One of the great hopes in recent years for controlling runaway health costs is to increase patients’ financial stakes in paying for care. This shift in payment responsibility aims to make health more like other industries, where consumers price shop and providers compete for their business.
The practical application of this theory is the high-deductible health plan, and it has been applied vigorously by employers. In the past five years, the percentage of adults aged 18-64 with employment-based coverage enrolled in an HDHP increased from 26.3 percent to 39.3 percent. In the Affordable Care Act’s individual marketplaces, almost 90 percent of 2015 enrollees were in a high-deductible plan with a deductible of at least $1,300 for individuals and $2,600 for families. Many faced many thousands of additional dollars out of pocket before their insurance kicked in.
These consumers literally have their skin in the game. Standard economic behavior under these conditions should look a lot like car shopping, with research and comparisons and maybe even deal making, all of which would make providers respond with better pricing.
But it’s not happening. Despite a 67-percent increase in deductibles in the employer market since 2010, patients did not do any meaningful comparison shopping. This preeminent market-based solution to cost control needs to be drastically re-thought.
I recently helped conduct a national survey of almost 3,000 non-elderly adults who had received medical care in the past 12 months. Only 13 percent of those who encountered out-of-pocket costs had sought some information about their expected spending before receiving care, and only 3 percent had gone to the trouble of actually comparing costs across providers.
These patients are not driven by a misconception about quality and price: A majority believed that high-cost providers did not necessarily offer higher quality, and that price shopping was important. But when it came down to it, they were in the dark about how to proceed and very dependent on their doctors and hospitals for guidance.
A number of studies demonstrate that as consumers’ costs rise, their use of care drops — which means HDHPs do result in less spending. But they are not reducing spending in smart ways. In a recent study, I found that even though high-value care like preventive care is free in high-deductible plans, there is no change in use after enrollment in these plans. Similarly, people do not seem to be reducing use of low-value care, such as imaging for back pain, when faced with higher deductibles. In a separate study of how enrollees in HDHPs changed their use of drugs, I found the overwhelming percentage of total savings came from reducing use of therapies rather than switching to lower-cost generics.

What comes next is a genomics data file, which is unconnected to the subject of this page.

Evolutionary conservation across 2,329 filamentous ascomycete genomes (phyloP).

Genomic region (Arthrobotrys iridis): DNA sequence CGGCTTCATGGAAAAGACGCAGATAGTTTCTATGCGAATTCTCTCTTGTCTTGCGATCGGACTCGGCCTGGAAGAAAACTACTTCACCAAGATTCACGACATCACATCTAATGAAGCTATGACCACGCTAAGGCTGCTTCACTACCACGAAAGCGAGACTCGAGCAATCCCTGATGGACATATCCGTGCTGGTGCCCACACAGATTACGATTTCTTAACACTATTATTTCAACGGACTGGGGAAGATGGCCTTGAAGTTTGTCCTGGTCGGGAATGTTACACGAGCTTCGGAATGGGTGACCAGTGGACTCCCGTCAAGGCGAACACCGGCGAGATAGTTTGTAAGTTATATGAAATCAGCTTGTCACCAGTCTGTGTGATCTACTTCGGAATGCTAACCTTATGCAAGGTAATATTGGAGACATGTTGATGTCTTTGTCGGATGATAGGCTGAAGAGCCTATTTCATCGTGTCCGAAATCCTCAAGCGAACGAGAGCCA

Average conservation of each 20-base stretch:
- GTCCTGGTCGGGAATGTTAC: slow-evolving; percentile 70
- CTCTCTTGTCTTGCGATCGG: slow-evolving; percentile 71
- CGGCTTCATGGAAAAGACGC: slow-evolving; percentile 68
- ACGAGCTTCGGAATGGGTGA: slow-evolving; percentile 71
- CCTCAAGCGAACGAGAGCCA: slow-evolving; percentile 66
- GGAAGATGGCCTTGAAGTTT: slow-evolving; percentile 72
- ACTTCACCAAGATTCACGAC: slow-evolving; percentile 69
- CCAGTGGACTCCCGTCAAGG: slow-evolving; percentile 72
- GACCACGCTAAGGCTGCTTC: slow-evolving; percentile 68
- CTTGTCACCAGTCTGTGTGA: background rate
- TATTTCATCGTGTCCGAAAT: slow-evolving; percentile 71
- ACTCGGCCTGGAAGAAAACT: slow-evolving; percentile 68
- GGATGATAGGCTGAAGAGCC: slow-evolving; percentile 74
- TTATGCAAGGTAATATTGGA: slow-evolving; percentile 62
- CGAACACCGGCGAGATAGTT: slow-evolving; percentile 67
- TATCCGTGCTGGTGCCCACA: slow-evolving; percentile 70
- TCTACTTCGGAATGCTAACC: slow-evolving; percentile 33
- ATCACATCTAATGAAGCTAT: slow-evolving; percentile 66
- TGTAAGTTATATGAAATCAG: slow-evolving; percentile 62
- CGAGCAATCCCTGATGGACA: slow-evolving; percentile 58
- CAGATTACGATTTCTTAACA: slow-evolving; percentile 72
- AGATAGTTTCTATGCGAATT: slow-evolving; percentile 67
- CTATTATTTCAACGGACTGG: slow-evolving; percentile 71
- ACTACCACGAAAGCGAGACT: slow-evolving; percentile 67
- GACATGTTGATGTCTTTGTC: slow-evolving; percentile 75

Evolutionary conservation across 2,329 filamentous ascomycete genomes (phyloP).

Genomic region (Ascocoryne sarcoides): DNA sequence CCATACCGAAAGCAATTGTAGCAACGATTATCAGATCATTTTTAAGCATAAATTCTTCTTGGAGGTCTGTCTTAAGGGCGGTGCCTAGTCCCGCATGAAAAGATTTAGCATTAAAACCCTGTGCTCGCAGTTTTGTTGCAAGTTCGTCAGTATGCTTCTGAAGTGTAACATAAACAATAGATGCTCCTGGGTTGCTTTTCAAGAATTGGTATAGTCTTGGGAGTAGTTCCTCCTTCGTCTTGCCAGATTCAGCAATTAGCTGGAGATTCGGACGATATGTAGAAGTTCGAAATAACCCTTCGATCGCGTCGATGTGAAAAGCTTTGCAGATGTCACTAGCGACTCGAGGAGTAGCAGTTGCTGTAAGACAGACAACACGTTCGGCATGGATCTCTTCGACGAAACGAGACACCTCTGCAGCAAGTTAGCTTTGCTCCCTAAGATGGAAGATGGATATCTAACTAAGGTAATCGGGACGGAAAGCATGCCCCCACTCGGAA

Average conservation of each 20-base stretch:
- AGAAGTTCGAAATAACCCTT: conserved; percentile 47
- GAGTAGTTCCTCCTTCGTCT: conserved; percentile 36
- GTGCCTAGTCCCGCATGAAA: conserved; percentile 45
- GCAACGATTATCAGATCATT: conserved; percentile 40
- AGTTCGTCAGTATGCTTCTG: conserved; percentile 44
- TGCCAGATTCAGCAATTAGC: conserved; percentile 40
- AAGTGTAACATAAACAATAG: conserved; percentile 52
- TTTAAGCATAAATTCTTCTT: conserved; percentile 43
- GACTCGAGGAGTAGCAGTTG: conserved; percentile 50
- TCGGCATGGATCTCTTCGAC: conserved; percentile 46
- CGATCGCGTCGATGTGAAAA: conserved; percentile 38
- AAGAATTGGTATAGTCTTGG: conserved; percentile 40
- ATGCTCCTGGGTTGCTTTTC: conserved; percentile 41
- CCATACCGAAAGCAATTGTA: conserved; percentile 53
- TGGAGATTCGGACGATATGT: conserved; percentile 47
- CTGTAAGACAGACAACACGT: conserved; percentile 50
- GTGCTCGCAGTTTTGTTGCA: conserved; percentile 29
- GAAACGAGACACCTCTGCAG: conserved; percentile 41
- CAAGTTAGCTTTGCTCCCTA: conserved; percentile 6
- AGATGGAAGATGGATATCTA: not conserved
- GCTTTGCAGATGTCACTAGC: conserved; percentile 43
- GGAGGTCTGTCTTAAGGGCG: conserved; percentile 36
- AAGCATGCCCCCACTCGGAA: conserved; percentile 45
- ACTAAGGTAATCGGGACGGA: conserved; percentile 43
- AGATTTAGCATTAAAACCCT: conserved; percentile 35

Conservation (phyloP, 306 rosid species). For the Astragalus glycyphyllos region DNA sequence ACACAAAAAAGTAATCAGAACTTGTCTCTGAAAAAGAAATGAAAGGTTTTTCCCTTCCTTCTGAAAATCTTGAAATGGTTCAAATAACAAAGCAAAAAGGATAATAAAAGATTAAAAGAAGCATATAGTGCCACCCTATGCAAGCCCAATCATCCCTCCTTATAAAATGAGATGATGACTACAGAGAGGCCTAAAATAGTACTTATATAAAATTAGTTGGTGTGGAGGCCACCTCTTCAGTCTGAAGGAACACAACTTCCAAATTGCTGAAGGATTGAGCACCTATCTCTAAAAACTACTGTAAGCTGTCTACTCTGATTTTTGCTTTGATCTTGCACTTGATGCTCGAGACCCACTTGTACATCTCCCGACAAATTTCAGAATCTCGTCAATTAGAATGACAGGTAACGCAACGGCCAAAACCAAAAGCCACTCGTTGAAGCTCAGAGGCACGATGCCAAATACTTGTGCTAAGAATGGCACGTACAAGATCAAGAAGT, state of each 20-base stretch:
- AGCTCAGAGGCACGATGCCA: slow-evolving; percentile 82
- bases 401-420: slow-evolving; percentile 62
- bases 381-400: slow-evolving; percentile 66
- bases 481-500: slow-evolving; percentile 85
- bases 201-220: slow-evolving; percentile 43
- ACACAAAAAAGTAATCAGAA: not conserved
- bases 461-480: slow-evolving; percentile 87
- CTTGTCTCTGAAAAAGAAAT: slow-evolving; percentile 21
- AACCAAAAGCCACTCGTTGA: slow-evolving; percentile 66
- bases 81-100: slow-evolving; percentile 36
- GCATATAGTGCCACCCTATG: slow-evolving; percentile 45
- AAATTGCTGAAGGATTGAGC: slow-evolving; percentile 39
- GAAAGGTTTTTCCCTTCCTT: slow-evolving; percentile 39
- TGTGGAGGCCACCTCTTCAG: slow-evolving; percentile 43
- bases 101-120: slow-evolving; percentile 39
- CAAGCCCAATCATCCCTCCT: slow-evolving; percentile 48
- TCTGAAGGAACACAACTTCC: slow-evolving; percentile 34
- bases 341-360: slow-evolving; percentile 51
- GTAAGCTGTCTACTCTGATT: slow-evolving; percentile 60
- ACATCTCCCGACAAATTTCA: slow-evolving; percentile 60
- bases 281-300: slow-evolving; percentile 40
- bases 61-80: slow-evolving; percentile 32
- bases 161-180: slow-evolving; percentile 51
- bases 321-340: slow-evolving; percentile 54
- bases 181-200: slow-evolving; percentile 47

Recently a colleague on the national survey, Ateev Mehrotra of Harvard, wrote about his own horrible experience with a high-deductible plan. He was shopping for the best price for a necessary surgery to remove a stye from his daughter’s eyelid. He had every advantage possible — he lived in Massachusetts where price transparency laws are in effect, he is a physician and health policy researcher with lots of inside information, and the surgery was not urgent so there was time to shop.
After a month of struggling to get price quotes from his health plan and ophthalmologists, he gave up and had his daughter’s original ophthalmologist proceed even though he had no idea what the final bill would be.
Medical pricing is notoriously opaque, so advocates of consumer-driven care argue that increasing transparency would result in more effective shopping. But as my colleague’s experience demonstrated, transparency is a difficult concept to pin down and execute. And even if adequate tools are available, we found that overall rates of use are low. Patients generally feel ill-equipped to make medical decisions and might just want their doctors to decide where to get the next medical test or procedure.
It’s time to give up on trying to force patients to be the cost controllers in health care – especially with blunt tools such as high deductibles. A better way is to increase skin in the game for doctors and medical groups, whose knowledge and experience naturally make them much better shoppers. We know doctors respond to financial incentives and nudges in smart ways. Medical groups given a set annual budget for caring for a specified population reduced spending by about 6 percent in the first year, and much of the savings was due to referrals to lower price providers and settings.
If insurers, both public and private, create incentives for doctors and other providers to make value-based decisions, we can take consumers off the hook and make real progress in reining in American health care costs.
Neeraj Sood, Ph.D., is a professor at the Leonard D. Schaeffer Center for Health Policy & Economics and the Price School of Public Policy at the University of Southern California.
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